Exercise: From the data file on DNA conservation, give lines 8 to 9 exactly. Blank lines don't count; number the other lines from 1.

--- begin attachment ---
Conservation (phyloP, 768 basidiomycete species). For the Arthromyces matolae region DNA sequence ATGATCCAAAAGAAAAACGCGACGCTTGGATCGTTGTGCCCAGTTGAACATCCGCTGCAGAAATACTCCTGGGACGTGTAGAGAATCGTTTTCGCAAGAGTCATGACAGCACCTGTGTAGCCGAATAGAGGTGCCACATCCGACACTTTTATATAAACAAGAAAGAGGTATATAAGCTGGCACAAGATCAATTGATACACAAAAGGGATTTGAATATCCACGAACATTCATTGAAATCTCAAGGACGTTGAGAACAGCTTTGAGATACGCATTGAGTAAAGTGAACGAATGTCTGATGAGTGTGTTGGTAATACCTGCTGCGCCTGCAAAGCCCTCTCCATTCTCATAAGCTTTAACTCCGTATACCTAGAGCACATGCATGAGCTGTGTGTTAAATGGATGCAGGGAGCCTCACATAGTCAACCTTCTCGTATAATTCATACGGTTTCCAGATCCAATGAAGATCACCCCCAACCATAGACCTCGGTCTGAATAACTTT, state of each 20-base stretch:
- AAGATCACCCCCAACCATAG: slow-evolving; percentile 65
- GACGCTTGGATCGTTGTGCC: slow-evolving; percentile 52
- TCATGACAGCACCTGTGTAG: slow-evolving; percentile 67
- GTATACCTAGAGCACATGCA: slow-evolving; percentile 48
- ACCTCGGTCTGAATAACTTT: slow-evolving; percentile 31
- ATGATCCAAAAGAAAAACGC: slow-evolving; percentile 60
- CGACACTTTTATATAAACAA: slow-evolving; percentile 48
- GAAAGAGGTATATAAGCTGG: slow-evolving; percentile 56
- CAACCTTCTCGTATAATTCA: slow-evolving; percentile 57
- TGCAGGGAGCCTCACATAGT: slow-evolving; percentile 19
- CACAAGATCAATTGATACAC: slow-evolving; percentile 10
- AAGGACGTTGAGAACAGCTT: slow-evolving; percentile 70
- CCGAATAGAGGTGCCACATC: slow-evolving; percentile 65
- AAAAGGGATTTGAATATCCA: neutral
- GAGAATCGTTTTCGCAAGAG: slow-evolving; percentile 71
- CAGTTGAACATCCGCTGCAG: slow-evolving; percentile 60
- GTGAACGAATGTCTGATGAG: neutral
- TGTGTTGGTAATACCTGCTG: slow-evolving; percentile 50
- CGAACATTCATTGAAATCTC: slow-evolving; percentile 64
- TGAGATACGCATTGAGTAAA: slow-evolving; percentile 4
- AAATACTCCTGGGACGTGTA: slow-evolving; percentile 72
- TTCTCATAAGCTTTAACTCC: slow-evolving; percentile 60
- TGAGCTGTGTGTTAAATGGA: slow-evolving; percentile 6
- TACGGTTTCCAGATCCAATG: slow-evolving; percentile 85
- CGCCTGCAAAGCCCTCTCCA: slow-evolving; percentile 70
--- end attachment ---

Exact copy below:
- CGACACTTTTATATAAACAA: slow-evolving; percentile 48
- GAAAGAGGTATATAAGCTGG: slow-evolving; percentile 56